12 December 2020 — Counter Currents
by Bharat Dogra
While questions have been raised regarding the response to Covid19 in many parts of the world, it has still been rare for a medical journal of international repute to take a strong stand on this issue. It is in this context that the publication of a recent editorial in the famous medical journal BMJ has attracted a lot of attention. This editorial (R1) published on November 13 titled ‘Covid-19—politicisation, ‘corruption’, and suppression’ is, as its title suggests, a strong indictment of the response to Covid in Britain and is also suggestive of what may be going seriously wrong in several other parts of the world.
What makes this editorial, written by the executive editor of BMJ Kamran Abbasi, even more compelling is the strong and supportive response it has evoked from many well-informed readers, several of them eminent and experienced medical experts, suggesting that these strong feelings are shared by many concerned members of the medical community.
This editorial declares loud and clear—When good science is suppressed by the medical-political complex, people die. It goes on to say—Politicians and governments are suppressing science. Science is being suppressed for political and financial gains. Covid-19 has unleashed state corruption on a grand scale, and it is harmful to public health. Politicians and industry are responsible for this opportunistic embezzlement . So too are scientists and health experts. The pandemic has revealed how the medical-political complex can be manipulated in an emergency—at a time when it is even more important to safeguard science. ( R1)
While lamenting the many problems in the selection of officially appointed experts for guiding policy in Britain, this editorial specifically refers to research published in the previous week in the same journal which found that the government procured an antibody test that in real world tests fell far short of performance claims made by manufacturers. Researchers from Public Health England and collaborating institutions, the editorial points out, sensibly pushed to publish their study findings before the government committed to buying a million of these tests but were blocked by the health department and the Prime Minister’s Office. (R1)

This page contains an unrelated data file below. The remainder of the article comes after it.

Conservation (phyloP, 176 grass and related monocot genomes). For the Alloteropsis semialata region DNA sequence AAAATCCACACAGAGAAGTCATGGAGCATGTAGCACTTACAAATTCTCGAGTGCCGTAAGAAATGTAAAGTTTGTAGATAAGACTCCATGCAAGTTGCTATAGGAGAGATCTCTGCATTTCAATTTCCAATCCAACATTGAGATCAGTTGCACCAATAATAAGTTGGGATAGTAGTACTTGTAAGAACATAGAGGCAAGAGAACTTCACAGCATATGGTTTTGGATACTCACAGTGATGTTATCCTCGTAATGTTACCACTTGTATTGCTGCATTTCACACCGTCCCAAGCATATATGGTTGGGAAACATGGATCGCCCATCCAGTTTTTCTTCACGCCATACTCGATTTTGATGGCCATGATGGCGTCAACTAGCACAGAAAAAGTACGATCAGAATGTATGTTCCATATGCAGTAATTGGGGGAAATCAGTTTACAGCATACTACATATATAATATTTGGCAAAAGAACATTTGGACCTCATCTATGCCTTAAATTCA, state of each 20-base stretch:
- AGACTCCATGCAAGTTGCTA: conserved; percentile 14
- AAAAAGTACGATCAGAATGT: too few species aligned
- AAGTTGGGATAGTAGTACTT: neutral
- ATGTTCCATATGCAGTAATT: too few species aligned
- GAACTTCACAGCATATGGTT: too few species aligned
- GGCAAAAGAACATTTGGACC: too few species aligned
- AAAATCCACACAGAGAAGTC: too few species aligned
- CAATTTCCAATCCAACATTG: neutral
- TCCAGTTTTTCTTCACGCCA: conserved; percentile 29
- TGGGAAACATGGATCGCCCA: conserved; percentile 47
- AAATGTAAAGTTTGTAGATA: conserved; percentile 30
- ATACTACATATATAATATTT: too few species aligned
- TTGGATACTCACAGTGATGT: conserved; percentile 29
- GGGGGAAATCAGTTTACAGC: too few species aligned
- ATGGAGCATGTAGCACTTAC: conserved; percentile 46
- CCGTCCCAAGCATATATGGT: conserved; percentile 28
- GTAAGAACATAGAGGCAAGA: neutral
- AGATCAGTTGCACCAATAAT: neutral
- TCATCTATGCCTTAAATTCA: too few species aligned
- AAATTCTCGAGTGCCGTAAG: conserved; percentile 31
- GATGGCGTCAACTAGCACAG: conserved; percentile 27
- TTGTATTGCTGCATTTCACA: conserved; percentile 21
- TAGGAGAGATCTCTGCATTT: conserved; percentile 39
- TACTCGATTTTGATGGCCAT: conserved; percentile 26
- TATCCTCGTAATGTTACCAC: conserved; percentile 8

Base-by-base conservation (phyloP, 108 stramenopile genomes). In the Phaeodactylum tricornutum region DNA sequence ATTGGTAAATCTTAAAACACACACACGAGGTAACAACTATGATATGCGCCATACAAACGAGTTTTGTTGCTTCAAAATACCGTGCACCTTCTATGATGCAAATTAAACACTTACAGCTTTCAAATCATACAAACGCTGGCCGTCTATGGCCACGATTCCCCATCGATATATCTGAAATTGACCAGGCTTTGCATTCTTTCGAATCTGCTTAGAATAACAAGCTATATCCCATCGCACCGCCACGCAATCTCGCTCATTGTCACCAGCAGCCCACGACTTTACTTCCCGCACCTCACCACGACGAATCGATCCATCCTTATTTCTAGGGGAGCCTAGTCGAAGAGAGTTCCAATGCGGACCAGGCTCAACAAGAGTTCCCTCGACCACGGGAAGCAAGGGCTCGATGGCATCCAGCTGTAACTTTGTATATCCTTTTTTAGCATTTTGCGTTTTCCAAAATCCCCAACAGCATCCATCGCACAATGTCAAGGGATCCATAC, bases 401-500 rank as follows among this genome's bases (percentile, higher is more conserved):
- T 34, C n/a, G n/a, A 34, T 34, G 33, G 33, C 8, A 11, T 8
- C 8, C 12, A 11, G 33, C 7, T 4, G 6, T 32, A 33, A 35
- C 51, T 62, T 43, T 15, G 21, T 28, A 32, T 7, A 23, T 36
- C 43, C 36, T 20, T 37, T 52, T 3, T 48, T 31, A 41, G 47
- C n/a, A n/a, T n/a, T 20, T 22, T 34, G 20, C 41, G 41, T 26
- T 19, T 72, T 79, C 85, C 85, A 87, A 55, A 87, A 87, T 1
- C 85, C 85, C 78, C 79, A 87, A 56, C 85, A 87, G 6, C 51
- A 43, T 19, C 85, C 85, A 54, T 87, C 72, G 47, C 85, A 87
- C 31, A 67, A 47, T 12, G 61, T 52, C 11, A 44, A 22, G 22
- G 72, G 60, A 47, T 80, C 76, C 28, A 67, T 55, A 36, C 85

The UK’s pandemic response , this editorial regrets, relies too heavily on scientists and other government appointees with worrying competing interests, including shareholdings in companies that manufacture Covid-19 diagnostic tests, treatments and vaccines. Government appointees are able to ignore or cherry pick science—another form of misuse—and indulge in anti-competitive practices that favor their own products and those of friends and associates.(R1)
The editorial asserts—Suppressing science, whether by delaying publication, cherry picking favorable research, or gagging scientists is a danger to public health, causing death by exposing people to unsafe or ineffective interventions and preventing them from benefiting from better ones. When entangled with commercial decisions it is also maladministration of taxpayers’ money. (R1)